How to Age Beef

Three Parts:Readying Your Freezer for Dry AgingSelecting and Preparing the MeatDry Aging Your Meat

Aging beef increases the tenderness and taste of the meat by producing a more succulent, beefier flavor. Most beef is aged in shrink wrap, a process called wet aging. However, exposing meat to the air will cause water to evaporate from it, concentrating its flavor. This is called dry aging. Dry aging can take anywhere from two to three weeks depending on the type and cut of the meat, as well as the desired end flavor and tenderness.[1]

Part 1
Readying Your Freezer for Dry Aging

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    Designate a separate dry aging refrigerator or freezer. To dry age your meat safely and properly, you'll need to take steps to limit changes in temperature and humidity. It is especially important to keep your meat at the right temperature during the aging process. Designating a separate dry aging refrigerator or freezer is the easiest way of doing this.
    • Meat will spoil above 40°F (4°C) but will freeze below 32°F (0°C). The ideal temperature for aging is 36°F (2.2°C) throughout the entire aging process.[2]
    • Using your everyday refrigerator is not recommended. The more you open and close your refrigerator/freezer, the more the temperature and humidity will change.
    • You might use a small, temperature adjustable "dorm" refrigerator or a storage freezer for your dry aging.[3]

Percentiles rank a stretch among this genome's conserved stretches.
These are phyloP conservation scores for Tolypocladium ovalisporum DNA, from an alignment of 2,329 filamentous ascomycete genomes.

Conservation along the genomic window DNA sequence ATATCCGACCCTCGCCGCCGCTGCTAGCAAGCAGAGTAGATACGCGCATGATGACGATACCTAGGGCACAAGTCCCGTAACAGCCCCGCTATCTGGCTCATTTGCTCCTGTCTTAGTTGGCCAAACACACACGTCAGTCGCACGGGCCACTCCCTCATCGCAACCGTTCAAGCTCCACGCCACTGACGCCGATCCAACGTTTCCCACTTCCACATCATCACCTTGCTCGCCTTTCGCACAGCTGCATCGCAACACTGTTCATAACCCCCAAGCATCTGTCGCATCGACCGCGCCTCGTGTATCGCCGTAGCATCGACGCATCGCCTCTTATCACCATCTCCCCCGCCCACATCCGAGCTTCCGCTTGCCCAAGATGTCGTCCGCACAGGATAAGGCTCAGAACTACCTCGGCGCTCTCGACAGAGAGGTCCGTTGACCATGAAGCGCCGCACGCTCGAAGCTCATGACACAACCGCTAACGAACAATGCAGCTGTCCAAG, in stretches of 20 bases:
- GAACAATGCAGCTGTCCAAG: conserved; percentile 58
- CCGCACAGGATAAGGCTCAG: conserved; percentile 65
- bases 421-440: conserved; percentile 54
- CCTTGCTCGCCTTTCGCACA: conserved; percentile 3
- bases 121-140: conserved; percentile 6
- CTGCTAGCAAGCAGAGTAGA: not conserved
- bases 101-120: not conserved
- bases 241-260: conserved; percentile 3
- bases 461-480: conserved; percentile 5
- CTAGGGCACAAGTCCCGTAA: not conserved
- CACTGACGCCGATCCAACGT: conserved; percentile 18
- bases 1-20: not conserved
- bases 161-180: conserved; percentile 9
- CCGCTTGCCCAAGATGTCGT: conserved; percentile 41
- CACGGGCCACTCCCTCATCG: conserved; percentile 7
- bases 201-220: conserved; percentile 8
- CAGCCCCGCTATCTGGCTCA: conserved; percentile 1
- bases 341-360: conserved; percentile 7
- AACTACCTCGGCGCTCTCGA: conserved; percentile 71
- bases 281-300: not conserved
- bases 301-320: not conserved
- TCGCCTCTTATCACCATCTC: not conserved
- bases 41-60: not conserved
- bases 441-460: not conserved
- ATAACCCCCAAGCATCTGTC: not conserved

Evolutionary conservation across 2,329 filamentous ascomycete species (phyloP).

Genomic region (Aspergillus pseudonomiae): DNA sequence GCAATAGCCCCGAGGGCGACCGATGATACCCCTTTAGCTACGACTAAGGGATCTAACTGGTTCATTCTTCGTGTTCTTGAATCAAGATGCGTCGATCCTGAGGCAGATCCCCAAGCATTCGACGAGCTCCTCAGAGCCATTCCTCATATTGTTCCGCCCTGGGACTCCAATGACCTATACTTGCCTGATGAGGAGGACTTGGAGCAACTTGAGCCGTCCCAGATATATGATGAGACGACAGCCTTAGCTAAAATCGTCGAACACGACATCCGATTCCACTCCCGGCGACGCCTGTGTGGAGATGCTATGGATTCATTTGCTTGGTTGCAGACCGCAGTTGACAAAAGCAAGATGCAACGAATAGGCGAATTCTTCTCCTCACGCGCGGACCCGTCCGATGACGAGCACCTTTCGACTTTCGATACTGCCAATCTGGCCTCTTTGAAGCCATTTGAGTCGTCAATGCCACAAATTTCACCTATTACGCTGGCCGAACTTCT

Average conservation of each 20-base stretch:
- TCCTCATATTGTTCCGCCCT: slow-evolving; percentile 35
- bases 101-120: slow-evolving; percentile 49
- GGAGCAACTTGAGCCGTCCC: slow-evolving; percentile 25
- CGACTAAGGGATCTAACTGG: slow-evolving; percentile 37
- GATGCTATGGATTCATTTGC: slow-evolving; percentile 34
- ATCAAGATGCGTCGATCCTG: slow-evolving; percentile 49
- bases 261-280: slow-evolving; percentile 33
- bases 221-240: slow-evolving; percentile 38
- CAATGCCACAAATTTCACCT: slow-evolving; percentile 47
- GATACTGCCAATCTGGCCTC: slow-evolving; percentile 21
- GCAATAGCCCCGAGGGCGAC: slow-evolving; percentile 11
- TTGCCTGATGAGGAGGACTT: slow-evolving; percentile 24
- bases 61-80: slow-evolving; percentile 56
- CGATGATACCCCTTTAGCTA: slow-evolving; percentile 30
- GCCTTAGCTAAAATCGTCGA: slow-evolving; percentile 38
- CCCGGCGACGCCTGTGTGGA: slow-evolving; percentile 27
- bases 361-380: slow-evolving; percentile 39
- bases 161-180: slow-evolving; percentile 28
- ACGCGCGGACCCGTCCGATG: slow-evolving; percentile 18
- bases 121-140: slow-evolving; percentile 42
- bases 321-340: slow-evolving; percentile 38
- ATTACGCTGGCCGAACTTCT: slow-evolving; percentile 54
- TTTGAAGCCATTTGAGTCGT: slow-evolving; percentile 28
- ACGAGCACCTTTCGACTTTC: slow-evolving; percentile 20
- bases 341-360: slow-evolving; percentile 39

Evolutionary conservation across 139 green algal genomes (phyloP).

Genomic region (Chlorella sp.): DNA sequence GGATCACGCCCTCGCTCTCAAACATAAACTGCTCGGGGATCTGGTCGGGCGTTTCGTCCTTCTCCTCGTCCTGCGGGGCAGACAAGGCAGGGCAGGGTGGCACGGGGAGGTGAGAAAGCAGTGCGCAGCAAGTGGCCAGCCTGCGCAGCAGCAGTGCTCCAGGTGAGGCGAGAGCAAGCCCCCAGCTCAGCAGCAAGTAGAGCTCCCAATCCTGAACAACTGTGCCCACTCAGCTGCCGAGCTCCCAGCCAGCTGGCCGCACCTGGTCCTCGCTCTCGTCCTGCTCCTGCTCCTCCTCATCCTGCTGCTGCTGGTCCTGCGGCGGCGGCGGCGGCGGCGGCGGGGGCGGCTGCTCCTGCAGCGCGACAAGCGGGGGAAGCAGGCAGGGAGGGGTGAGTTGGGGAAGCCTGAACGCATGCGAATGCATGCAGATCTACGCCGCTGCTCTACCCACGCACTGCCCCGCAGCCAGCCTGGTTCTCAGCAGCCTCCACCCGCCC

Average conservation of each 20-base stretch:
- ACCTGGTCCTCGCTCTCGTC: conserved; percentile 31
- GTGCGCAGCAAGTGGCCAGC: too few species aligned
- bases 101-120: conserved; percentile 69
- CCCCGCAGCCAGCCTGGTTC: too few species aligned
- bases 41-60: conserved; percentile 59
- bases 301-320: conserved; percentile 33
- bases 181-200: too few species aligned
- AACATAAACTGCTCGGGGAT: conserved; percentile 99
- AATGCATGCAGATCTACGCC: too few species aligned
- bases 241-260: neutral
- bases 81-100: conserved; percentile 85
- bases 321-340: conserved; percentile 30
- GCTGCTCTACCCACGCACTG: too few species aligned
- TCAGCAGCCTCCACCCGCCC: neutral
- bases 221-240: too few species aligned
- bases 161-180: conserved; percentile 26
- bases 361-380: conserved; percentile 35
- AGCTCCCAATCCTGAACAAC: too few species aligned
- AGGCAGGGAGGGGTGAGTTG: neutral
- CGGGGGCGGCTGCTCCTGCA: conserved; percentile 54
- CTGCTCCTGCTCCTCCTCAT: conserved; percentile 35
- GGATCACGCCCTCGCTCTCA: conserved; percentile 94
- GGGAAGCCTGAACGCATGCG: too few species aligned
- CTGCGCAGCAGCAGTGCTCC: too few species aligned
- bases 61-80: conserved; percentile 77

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    Clean your refrigerator of possible contaminants. Meats will absorb other strong flavors and odors. Items like cheese, fish, and garlic will likely influence the taste of your meat while it ages. A thorough cleaning before dry aging will help protect the natural flavor profile of your meat.
    • The best way to ensure that there are no subtle contaminants in your refrigerator/freezer is to defrost and clean your freezer with a suitable general purpose cleaner.
    • If smells linger after cleaning, sprinkle a layer of baking soda on the inner surfaces of your refrigerator/freezer and thoroughly wipe it with a rag.[4]
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    Verify the temperature in your refrigerator/freezer. Home refrigerators and freezers sometimes do not have as fine an internal thermometer as commercial grade ones. In some cases, your refrigerator might not have an internal temperature gauge, and you'll need to buy one so you ensure a consistent temperature throughout the aging process.
    • A normal thermometer might not stand up to the cold temperatures as well as a specifically intended cold temperature/freezer thermometer. These will likely be available at your local hardware store.
    • You might want to choose a thermometer that has a humidity gauge, as well. For consistent results, a humidity of 60% should be maintained, though many at home dry-agers have found a wider range has little effect on the end product.[5]